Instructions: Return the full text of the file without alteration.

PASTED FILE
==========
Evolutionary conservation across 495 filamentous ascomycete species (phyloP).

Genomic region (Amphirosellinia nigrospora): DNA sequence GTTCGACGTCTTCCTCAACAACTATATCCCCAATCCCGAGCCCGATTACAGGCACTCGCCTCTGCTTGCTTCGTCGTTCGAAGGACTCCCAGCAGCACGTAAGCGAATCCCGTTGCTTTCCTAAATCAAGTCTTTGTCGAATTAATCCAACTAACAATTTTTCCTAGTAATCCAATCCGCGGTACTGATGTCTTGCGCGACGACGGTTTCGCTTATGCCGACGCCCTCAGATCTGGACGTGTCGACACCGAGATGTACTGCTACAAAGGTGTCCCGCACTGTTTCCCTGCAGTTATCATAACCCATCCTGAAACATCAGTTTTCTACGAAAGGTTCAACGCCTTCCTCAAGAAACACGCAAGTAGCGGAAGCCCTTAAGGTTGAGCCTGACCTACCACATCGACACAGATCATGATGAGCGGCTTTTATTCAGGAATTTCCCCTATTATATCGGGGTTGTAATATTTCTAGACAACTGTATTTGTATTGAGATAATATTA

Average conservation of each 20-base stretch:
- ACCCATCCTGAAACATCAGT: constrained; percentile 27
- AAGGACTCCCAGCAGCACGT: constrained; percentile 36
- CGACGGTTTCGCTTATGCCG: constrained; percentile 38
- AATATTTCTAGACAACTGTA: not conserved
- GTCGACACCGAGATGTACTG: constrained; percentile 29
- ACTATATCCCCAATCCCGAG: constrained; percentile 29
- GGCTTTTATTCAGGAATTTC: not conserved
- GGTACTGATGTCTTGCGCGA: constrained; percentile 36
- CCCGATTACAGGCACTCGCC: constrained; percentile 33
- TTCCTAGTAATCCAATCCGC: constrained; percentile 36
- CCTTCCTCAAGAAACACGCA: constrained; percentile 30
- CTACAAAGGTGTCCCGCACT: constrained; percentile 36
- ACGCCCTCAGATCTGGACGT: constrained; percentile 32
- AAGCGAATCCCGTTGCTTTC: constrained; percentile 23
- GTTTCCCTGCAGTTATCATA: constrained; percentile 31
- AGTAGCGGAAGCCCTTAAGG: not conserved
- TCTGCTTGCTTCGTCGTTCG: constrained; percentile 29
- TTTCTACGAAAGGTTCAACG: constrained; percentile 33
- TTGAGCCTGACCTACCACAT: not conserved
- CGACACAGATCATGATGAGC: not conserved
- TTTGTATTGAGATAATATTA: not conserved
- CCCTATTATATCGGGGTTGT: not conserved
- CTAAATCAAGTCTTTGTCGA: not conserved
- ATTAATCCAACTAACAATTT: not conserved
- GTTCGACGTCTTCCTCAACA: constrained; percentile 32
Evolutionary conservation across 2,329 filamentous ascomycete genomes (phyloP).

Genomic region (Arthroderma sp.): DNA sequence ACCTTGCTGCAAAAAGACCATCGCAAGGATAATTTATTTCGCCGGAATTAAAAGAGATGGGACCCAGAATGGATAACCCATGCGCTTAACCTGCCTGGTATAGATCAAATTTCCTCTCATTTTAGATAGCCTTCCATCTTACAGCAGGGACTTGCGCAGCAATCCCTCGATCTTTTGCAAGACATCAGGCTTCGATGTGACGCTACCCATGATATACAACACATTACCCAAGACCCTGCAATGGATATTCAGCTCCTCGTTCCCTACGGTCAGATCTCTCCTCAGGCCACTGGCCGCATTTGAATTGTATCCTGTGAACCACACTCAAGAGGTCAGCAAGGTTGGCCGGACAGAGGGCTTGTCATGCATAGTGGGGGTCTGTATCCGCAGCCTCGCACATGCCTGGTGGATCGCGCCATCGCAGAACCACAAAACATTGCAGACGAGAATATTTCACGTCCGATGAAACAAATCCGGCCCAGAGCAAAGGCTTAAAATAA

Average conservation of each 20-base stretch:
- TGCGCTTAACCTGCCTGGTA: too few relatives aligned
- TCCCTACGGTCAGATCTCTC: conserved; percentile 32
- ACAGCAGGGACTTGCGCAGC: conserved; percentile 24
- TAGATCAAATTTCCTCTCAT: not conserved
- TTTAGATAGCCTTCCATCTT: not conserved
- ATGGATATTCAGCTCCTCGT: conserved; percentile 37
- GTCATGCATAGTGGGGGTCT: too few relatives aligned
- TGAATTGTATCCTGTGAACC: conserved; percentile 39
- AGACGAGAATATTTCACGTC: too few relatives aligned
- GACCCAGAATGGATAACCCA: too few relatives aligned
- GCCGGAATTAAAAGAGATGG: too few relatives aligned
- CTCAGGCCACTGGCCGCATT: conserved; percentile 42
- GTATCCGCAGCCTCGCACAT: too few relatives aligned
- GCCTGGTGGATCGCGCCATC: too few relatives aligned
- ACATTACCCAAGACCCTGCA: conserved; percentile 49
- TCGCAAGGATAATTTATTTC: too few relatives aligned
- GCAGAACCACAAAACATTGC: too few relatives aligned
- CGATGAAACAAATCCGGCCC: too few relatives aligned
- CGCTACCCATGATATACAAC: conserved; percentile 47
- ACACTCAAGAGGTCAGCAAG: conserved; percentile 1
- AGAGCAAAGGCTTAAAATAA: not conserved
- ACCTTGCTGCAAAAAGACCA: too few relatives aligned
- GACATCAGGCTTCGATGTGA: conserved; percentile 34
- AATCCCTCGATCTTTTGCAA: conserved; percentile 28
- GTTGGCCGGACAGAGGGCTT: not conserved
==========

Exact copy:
Evolutionary conservation across 495 filamentous ascomycete species (phyloP).

Genomic region (Amphirosellinia nigrospora): DNA sequence GTTCGACGTCTTCCTCAACAACTATATCCCCAATCCCGAGCCCGATTACAGGCACTCGCCTCTGCTTGCTTCGTCGTTCGAAGGACTCCCAGCAGCACGTAAGCGAATCCCGTTGCTTTCCTAAATCAAGTCTTTGTCGAATTAATCCAACTAACAATTTTTCCTAGTAATCCAATCCGCGGTACTGATGTCTTGCGCGACGACGGTTTCGCTTATGCCGACGCCCTCAGATCTGGACGTGTCGACACCGAGATGTACTGCTACAAAGGTGTCCCGCACTGTTTCCCTGCAGTTATCATAACCCATCCTGAAACATCAGTTTTCTACGAAAGGTTCAACGCCTTCCTCAAGAAACACGCAAGTAGCGGAAGCCCTTAAGGTTGAGCCTGACCTACCACATCGACACAGATCATGATGAGCGGCTTTTATTCAGGAATTTCCCCTATTATATCGGGGTTGTAATATTTCTAGACAACTGTATTTGTATTGAGATAATATTA

Average conservation of each 20-base stretch:
- ACCCATCCTGAAACATCAGT: constrained; percentile 27
- AAGGACTCCCAGCAGCACGT: constrained; percentile 36
- CGACGGTTTCGCTTATGCCG: constrained; percentile 38
- AATATTTCTAGACAACTGTA: not conserved
- GTCGACACCGAGATGTACTG: constrained; percentile 29
- ACTATATCCCCAATCCCGAG: constrained; percentile 29
- GGCTTTTATTCAGGAATTTC: not conserved
- GGTACTGATGTCTTGCGCGA: constrained; percentile 36
- CCCGATTACAGGCACTCGCC: constrained; percentile 33
- TTCCTAGTAATCCAATCCGC: constrained; percentile 36
- CCTTCCTCAAGAAACACGCA: constrained; percentile 30
- CTACAAAGGTGTCCCGCACT: constrained; percentile 36
- ACGCCCTCAGATCTGGACGT: constrained; percentile 32
- AAGCGAATCCCGTTGCTTTC: constrained; percentile 23
- GTTTCCCTGCAGTTATCATA: constrained; percentile 31
- AGTAGCGGAAGCCCTTAAGG: not conserved
- TCTGCTTGCTTCGTCGTTCG: constrained; percentile 29
- TTTCTACGAAAGGTTCAACG: constrained; percentile 33
- TTGAGCCTGACCTACCACAT: not conserved
- CGACACAGATCATGATGAGC: not conserved
- TTTGTATTGAGATAATATTA: not conserved
- CCCTATTATATCGGGGTTGT: not conserved
- CTAAATCAAGTCTTTGTCGA: not conserved
- ATTAATCCAACTAACAATTT: not conserved
- GTTCGACGTCTTCCTCAACA: constrained; percentile 32
Evolutionary conservation across 2,329 filamentous ascomycete genomes (phyloP).

Genomic region (Arthroderma sp.): DNA sequence ACCTTGCTGCAAAAAGACCATCGCAAGGATAATTTATTTCGCCGGAATTAAAAGAGATGGGACCCAGAATGGATAACCCATGCGCTTAACCTGCCTGGTATAGATCAAATTTCCTCTCATTTTAGATAGCCTTCCATCTTACAGCAGGGACTTGCGCAGCAATCCCTCGATCTTTTGCAAGACATCAGGCTTCGATGTGACGCTACCCATGATATACAACACATTACCCAAGACCCTGCAATGGATATTCAGCTCCTCGTTCCCTACGGTCAGATCTCTCCTCAGGCCACTGGCCGCATTTGAATTGTATCCTGTGAACCACACTCAAGAGGTCAGCAAGGTTGGCCGGACAGAGGGCTTGTCATGCATAGTGGGGGTCTGTATCCGCAGCCTCGCACATGCCTGGTGGATCGCGCCATCGCAGAACCACAAAACATTGCAGACGAGAATATTTCACGTCCGATGAAACAAATCCGGCCCAGAGCAAAGGCTTAAAATAA

Average conservation of each 20-base stretch:
- TGCGCTTAACCTGCCTGGTA: too few relatives aligned
- TCCCTACGGTCAGATCTCTC: conserved; percentile 32
- ACAGCAGGGACTTGCGCAGC: conserved; percentile 24
- TAGATCAAATTTCCTCTCAT: not conserved
- TTTAGATAGCCTTCCATCTT: not conserved
- ATGGATATTCAGCTCCTCGT: conserved; percentile 37
- GTCATGCATAGTGGGGGTCT: too few relatives aligned
- TGAATTGTATCCTGTGAACC: conserved; percentile 39
- AGACGAGAATATTTCACGTC: too few relatives aligned
- GACCCAGAATGGATAACCCA: too few relatives aligned
- GCCGGAATTAAAAGAGATGG: too few relatives aligned
- CTCAGGCCACTGGCCGCATT: conserved; percentile 42
- GTATCCGCAGCCTCGCACAT: too few relatives aligned
- GCCTGGTGGATCGCGCCATC: too few relatives aligned
- ACATTACCCAAGACCCTGCA: conserved; percentile 49
- TCGCAAGGATAATTTATTTC: too few relatives aligned
- GCAGAACCACAAAACATTGC: too few relatives aligned
- CGATGAAACAAATCCGGCCC: too few relatives aligned
- CGCTACCCATGATATACAAC: conserved; percentile 47
- ACACTCAAGAGGTCAGCAAG: conserved; percentile 1
- AGAGCAAAGGCTTAAAATAA: not conserved
- ACCTTGCTGCAAAAAGACCA: too few relatives aligned
- GACATCAGGCTTCGATGTGA: conserved; percentile 34
- AATCCCTCGATCTTTTGCAA: conserved; percentile 28
- GTTGGCCGGACAGAGGGCTT: not conserved